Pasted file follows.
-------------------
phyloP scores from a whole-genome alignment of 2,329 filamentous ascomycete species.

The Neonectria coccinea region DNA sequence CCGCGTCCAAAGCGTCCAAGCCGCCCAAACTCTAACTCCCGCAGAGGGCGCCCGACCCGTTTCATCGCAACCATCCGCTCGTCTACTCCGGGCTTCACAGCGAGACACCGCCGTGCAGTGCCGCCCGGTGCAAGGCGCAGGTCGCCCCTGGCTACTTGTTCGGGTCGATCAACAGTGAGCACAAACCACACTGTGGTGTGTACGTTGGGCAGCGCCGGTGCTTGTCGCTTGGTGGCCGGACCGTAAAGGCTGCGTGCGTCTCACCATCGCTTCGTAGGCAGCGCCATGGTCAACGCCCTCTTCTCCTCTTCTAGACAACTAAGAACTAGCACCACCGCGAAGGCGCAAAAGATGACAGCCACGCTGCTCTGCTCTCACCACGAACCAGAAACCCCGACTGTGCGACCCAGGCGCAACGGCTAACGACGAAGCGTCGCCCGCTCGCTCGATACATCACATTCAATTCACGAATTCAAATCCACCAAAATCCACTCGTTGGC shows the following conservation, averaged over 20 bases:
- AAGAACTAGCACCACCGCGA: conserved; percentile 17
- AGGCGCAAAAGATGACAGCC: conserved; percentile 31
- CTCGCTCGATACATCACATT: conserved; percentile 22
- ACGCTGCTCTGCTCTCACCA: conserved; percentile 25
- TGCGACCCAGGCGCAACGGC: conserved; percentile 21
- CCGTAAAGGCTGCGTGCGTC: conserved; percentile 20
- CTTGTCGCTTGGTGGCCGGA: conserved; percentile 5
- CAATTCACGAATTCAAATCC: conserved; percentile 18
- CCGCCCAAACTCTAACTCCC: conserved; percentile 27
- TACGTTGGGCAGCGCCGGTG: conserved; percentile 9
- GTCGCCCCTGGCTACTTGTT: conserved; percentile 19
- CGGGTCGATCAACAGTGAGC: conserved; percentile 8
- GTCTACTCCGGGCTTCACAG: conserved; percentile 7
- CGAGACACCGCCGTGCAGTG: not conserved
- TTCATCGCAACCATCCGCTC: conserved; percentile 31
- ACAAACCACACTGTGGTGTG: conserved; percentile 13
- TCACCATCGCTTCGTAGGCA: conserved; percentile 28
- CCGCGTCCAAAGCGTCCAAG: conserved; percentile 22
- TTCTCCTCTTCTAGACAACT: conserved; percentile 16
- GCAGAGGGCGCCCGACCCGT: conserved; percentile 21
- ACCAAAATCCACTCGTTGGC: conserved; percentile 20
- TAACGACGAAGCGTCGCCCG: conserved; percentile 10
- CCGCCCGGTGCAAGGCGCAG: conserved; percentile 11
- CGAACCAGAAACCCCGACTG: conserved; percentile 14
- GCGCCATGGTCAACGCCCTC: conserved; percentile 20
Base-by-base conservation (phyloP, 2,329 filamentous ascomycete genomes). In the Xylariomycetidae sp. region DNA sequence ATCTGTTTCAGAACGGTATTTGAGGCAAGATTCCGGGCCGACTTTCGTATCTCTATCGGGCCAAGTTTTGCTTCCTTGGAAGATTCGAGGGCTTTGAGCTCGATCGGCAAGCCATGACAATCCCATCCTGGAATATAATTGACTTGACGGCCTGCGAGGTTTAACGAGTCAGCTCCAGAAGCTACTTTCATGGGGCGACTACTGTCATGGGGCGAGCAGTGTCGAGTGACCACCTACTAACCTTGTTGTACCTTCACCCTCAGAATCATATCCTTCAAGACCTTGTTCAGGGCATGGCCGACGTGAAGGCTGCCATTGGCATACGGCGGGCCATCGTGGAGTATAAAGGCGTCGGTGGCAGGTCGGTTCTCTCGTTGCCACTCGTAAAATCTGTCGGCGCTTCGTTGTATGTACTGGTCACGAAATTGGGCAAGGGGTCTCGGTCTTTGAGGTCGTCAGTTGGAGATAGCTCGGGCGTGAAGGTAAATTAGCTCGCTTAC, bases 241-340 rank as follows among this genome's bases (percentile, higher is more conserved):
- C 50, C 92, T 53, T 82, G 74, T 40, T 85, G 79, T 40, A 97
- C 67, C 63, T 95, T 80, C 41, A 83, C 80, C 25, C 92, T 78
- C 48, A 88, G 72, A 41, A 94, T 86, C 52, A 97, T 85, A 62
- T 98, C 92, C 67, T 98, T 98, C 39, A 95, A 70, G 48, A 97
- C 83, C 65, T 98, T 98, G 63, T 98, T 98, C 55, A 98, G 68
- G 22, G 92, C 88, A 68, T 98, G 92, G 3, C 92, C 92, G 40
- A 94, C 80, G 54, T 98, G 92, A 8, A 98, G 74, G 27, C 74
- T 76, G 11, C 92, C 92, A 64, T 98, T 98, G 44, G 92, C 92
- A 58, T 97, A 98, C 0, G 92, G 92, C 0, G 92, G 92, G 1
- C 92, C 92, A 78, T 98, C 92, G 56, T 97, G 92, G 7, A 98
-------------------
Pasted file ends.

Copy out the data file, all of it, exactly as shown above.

phyloP scores from a whole-genome alignment of 2,329 filamentous ascomycete species.

The Neonectria coccinea region DNA sequence CCGCGTCCAAAGCGTCCAAGCCGCCCAAACTCTAACTCCCGCAGAGGGCGCCCGACCCGTTTCATCGCAACCATCCGCTCGTCTACTCCGGGCTTCACAGCGAGACACCGCCGTGCAGTGCCGCCCGGTGCAAGGCGCAGGTCGCCCCTGGCTACTTGTTCGGGTCGATCAACAGTGAGCACAAACCACACTGTGGTGTGTACGTTGGGCAGCGCCGGTGCTTGTCGCTTGGTGGCCGGACCGTAAAGGCTGCGTGCGTCTCACCATCGCTTCGTAGGCAGCGCCATGGTCAACGCCCTCTTCTCCTCTTCTAGACAACTAAGAACTAGCACCACCGCGAAGGCGCAAAAGATGACAGCCACGCTGCTCTGCTCTCACCACGAACCAGAAACCCCGACTGTGCGACCCAGGCGCAACGGCTAACGACGAAGCGTCGCCCGCTCGCTCGATACATCACATTCAATTCACGAATTCAAATCCACCAAAATCCACTCGTTGGC shows the following conservation, averaged over 20 bases:
- AAGAACTAGCACCACCGCGA: conserved; percentile 17
- AGGCGCAAAAGATGACAGCC: conserved; percentile 31
- CTCGCTCGATACATCACATT: conserved; percentile 22
- ACGCTGCTCTGCTCTCACCA: conserved; percentile 25
- TGCGACCCAGGCGCAACGGC: conserved; percentile 21
- CCGTAAAGGCTGCGTGCGTC: conserved; percentile 20
- CTTGTCGCTTGGTGGCCGGA: conserved; percentile 5
- CAATTCACGAATTCAAATCC: conserved; percentile 18
- CCGCCCAAACTCTAACTCCC: conserved; percentile 27
- TACGTTGGGCAGCGCCGGTG: conserved; percentile 9
- GTCGCCCCTGGCTACTTGTT: conserved; percentile 19
- CGGGTCGATCAACAGTGAGC: conserved; percentile 8
- GTCTACTCCGGGCTTCACAG: conserved; percentile 7
- CGAGACACCGCCGTGCAGTG: not conserved
- TTCATCGCAACCATCCGCTC: conserved; percentile 31
- ACAAACCACACTGTGGTGTG: conserved; percentile 13
- TCACCATCGCTTCGTAGGCA: conserved; percentile 28
- CCGCGTCCAAAGCGTCCAAG: conserved; percentile 22
- TTCTCCTCTTCTAGACAACT: conserved; percentile 16
- GCAGAGGGCGCCCGACCCGT: conserved; percentile 21
- ACCAAAATCCACTCGTTGGC: conserved; percentile 20
- TAACGACGAAGCGTCGCCCG: conserved; percentile 10
- CCGCCCGGTGCAAGGCGCAG: conserved; percentile 11
- CGAACCAGAAACCCCGACTG: conserved; percentile 14
- GCGCCATGGTCAACGCCCTC: conserved; percentile 20
Base-by-base conservation (phyloP, 2,329 filamentous ascomycete genomes). In the Xylariomycetidae sp. region DNA sequence ATCTGTTTCAGAACGGTATTTGAGGCAAGATTCCGGGCCGACTTTCGTATCTCTATCGGGCCAAGTTTTGCTTCCTTGGAAGATTCGAGGGCTTTGAGCTCGATCGGCAAGCCATGACAATCCCATCCTGGAATATAATTGACTTGACGGCCTGCGAGGTTTAACGAGTCAGCTCCAGAAGCTACTTTCATGGGGCGACTACTGTCATGGGGCGAGCAGTGTCGAGTGACCACCTACTAACCTTGTTGTACCTTCACCCTCAGAATCATATCCTTCAAGACCTTGTTCAGGGCATGGCCGACGTGAAGGCTGCCATTGGCATACGGCGGGCCATCGTGGAGTATAAAGGCGTCGGTGGCAGGTCGGTTCTCTCGTTGCCACTCGTAAAATCTGTCGGCGCTTCGTTGTATGTACTGGTCACGAAATTGGGCAAGGGGTCTCGGTCTTTGAGGTCGTCAGTTGGAGATAGCTCGGGCGTGAAGGTAAATTAGCTCGCTTAC, bases 241-340 rank as follows among this genome's bases (percentile, higher is more conserved):
- C 50, C 92, T 53, T 82, G 74, T 40, T 85, G 79, T 40, A 97
- C 67, C 63, T 95, T 80, C 41, A 83, C 80, C 25, C 92, T 78
- C 48, A 88, G 72, A 41, A 94, T 86, C 52, A 97, T 85, A 62
- T 98, C 92, C 67, T 98, T 98, C 39, A 95, A 70, G 48, A 97
- C 83, C 65, T 98, T 98, G 63, T 98, T 98, C 55, A 98, G 68
- G 22, G 92, C 88, A 68, T 98, G 92, G 3, C 92, C 92, G 40
- A 94, C 80, G 54, T 98, G 92, A 8, A 98, G 74, G 27, C 74
- T 76, G 11, C 92, C 92, A 64, T 98, T 98, G 44, G 92, C 92
- A 58, T 97, A 98, C 0, G 92, G 92, C 0, G 92, G 92, G 1
- C 92, C 92, A 78, T 98, C 92, G 56, T 97, G 92, G 7, A 98